Polling On Afghanistan Should Give Biden Second Thoughts About His Gun Ban Plans

On the surface, there might not be much of a link between Joe Biden’s catastrophic ineptitude with the pullout of troops from Afghanistan and the president’s desire to ban tens of millions of commonly owned firearms (besides the sight of Taliban troops going door-to-door taking guns from civilians), but on today’s Bearing Arms’ Cam & Co we’re delving into some recent polling numbers for Biden’s Afghanistan policy and why those figures should be sounding alarm bells in the White House about the administration’s gun ban plans.


According to two new polls, public support for Biden’s pullout is cratering, with even a plurality of Democrats now saying it’s a mistake to leave Afghanistan if it leads to a Taliban takeover or a safe haven for Al-Qaeda. As HotAir’s Allahpundit succinctly puts it:

Biden may be a victim of his own bullsh*t. He and Tony Blinken assured the public that Afghanistan was at no risk of imminent collapse. Americans may have believed him. Combine that with their general inattention to foreign affairs and the public may have imagined that the country would stand on its own, at least for awhile, after we had left.

Or maybe they’re just fickle and myopic. They liked the idea of withdrawal when they didn’t have to think about the inevitable consequences, and now that they do have to think about them they don’t like it anymore. Oops.

Either way, we may need to revisit the assumption based on months of polling that Americans strongly support withdrawal. Once you remind them that that comes with a price, the numbers change.

We see the same phenomenon when it comes to public polling on gun control. How many polls have you seen showing 80 or 90% approval for something like universal background checks? According to gun control activists, you’d be hard-pressed to find an American who wasn’t on board with the idea, and yet when universal background checks were put before voters in Nevada and Maine five years ago, they didn’t garner anywhere close to 80% of the vote.


In fact, in Nevada the background check measure passed with just 50.4% of the vote. In Maine the background check referendum did even worse, garnering approval of just 48% of voters. These were supposed to be slam dunks for the gun control lobby, yet they came within 10,000 votes of losing in both states. What happened?

Voters started paying attention. They started thinking about how these would-be laws would be enforced, and many of them realized that while commercial sales of firearms already require background checks, the proposed laws could turn family and friends into criminals for simply loaning or selling a gun to a neighbor without first putting them through a background check. They wondered how these laws could actually prevent a criminal from illegally obtaining a firearm, and gun control activists didn’t have a good answer. And suddenly, a measure that was supposedly incredibly popular turned out to be incredibly divisive instead.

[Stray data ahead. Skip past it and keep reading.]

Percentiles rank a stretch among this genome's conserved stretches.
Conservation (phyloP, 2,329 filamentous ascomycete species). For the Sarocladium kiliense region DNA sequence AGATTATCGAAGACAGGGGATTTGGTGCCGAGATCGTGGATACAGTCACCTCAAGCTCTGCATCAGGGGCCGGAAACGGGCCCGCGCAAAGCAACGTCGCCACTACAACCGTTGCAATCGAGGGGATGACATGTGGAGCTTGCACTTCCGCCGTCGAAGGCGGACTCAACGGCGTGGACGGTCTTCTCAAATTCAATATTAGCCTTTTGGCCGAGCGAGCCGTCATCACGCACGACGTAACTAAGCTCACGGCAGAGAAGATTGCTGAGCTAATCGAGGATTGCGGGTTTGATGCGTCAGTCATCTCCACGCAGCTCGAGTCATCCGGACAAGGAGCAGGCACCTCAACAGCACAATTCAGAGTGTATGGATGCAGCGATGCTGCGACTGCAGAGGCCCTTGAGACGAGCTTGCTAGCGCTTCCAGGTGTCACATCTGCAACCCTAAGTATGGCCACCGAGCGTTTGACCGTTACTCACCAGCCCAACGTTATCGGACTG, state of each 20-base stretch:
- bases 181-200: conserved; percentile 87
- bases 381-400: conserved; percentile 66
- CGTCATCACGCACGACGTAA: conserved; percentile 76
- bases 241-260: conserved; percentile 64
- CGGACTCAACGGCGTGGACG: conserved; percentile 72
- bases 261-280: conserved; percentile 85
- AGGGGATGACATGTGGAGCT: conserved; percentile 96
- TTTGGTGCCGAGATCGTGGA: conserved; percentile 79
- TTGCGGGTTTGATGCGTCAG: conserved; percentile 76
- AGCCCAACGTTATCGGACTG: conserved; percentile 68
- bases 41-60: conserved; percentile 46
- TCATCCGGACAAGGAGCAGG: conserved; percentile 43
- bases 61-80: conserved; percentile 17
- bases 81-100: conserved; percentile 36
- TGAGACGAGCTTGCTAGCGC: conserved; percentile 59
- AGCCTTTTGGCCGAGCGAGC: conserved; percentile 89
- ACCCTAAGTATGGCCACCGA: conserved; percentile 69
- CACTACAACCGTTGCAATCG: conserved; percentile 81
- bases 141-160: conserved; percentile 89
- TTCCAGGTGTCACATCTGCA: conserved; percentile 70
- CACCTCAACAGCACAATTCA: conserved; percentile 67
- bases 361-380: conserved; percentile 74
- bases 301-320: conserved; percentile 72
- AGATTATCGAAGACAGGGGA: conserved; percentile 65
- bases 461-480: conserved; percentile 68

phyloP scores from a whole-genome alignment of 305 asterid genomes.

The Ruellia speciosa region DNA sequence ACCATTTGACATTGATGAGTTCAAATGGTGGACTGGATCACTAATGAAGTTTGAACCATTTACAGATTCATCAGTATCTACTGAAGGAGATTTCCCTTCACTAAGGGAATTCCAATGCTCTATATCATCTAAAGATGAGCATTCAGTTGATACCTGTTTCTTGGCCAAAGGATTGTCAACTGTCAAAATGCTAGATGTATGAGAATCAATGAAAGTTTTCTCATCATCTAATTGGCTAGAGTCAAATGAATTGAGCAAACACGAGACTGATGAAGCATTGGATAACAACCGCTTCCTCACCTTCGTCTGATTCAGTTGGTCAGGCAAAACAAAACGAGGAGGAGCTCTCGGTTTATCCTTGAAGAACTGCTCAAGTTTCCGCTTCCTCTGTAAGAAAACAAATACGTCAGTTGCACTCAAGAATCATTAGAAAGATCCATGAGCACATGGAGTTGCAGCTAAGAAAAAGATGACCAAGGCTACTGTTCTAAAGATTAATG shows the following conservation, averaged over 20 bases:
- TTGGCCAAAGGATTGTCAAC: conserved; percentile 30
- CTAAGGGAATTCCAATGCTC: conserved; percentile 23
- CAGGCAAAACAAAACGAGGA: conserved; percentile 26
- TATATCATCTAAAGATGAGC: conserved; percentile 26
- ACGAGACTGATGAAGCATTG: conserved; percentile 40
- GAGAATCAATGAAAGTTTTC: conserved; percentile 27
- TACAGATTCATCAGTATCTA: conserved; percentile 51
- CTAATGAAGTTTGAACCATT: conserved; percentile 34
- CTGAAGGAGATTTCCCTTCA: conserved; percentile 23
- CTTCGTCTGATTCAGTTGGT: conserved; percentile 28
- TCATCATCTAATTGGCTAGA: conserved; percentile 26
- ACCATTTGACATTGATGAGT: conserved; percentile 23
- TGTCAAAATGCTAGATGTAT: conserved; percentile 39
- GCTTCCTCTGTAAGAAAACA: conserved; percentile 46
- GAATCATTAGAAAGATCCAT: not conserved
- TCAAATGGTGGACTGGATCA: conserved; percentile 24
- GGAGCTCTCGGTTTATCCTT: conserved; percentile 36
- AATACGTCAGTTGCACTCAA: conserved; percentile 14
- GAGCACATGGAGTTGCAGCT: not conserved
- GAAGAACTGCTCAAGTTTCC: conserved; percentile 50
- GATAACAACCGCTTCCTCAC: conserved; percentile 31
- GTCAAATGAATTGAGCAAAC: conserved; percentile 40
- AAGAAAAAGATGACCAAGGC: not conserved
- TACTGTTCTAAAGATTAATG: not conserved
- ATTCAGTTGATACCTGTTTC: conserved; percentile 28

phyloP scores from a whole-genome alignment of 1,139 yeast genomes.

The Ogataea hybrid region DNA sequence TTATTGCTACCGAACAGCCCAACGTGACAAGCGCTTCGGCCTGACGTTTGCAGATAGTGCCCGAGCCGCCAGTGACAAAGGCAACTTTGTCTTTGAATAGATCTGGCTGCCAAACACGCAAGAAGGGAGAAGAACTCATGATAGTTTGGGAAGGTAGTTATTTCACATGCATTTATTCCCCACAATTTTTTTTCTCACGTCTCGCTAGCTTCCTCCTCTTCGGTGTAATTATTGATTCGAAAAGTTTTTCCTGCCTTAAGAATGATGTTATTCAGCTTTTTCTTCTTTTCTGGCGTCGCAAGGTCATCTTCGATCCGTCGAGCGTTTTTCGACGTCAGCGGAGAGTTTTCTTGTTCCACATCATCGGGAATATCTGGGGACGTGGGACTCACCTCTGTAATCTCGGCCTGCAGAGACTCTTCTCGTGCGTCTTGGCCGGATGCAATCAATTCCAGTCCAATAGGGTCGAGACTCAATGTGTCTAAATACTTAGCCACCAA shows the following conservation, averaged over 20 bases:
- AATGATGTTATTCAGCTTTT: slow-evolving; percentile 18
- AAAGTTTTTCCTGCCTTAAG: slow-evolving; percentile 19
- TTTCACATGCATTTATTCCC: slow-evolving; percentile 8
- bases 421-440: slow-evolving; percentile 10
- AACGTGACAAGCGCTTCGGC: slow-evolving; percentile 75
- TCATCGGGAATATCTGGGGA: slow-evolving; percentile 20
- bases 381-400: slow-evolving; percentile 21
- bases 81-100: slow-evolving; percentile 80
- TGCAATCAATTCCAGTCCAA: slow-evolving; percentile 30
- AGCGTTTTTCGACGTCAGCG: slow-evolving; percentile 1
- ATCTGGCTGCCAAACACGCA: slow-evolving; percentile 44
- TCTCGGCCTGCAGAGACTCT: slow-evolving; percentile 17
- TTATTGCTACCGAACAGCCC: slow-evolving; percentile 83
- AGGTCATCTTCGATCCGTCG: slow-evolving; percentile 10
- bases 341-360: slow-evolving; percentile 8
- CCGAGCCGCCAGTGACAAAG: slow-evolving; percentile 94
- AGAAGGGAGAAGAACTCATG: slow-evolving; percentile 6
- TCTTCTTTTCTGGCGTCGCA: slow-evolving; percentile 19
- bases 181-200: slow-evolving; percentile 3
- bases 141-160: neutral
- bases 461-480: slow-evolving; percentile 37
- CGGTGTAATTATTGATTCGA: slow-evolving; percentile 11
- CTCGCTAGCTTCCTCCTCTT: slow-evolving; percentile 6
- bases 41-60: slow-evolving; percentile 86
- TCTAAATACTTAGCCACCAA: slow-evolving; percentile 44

We’re likely to see the same thing if and when Biden moves forward with some of his gun ban plans. It’s one thing for non-gun owners to think that big scary rifles like the AR-15 should be banned, but how many of them have considered what enforcement of that ban would actually entail? I’ve yet to see a poll on banning “assault weapons” that discusses how such a law would be enforced or what the criminal penalty would be, but it stands to reason that the more the public learns about the implementation of Biden’s gun ban, the less popular it will become.


And frankly, support for Biden’s gun ban doesn’t poll nearly as well as universal background checks. According to an April poll by Pew Research, 81% of respondents backed a universal background check law, but support for a ban on so-called assault weapons was far lower at 63%. My guess is that most of those respondents have no idea about the gritty details of Biden’s gun ban proposal, which include making it a federal felony offense punishable by ten years in prison for simply maintaining possession of a gun that was legally purchased (unless it was first registered with the government under the National Firearms Act). If they did learn those details, my suspicion is that there would be far fewer Americans in favor of criminalizing the most commonly sold rifle in the United States.

As long as Biden’s gun control agenda is largely dormant, Americans won’t pay much attention to the devil in the details. With the administration set to impose new restrictions on home-built firearms and pistols with stabilizing braces via executive action, however, Joe Biden seems intent on forging ahead with his gun ban plans, and he’s already shown us that he’s fine with putting rules in place that even when his own advisors warn him that his efforts are likely unconstitutional.

Most politicians would realize that now’s probably not a great time to attempt a gun ban via executive action, but I don’t think Biden’s going to learn that lesson. Not only is he as committed to his gun control agenda as he is pulling out of Afghanistan, but with a growing number of Democrats now criticizing the president for the crisis in Kabul, Biden is likely to look for allies wherever he can find them, and the gun control lobby has so far been willing to stand by his side for the most part (despite some grumbling from a few activists over the White House’s efforts to confirm David Chipman as ATF director). I think it would be a political miscalculation as well as an affront to the Constitution for Biden to lean in to his gun control agenda, but as we’ve seen during his short time in office, if there’s one thing that Biden’s good at, it’s making the wrong decision.


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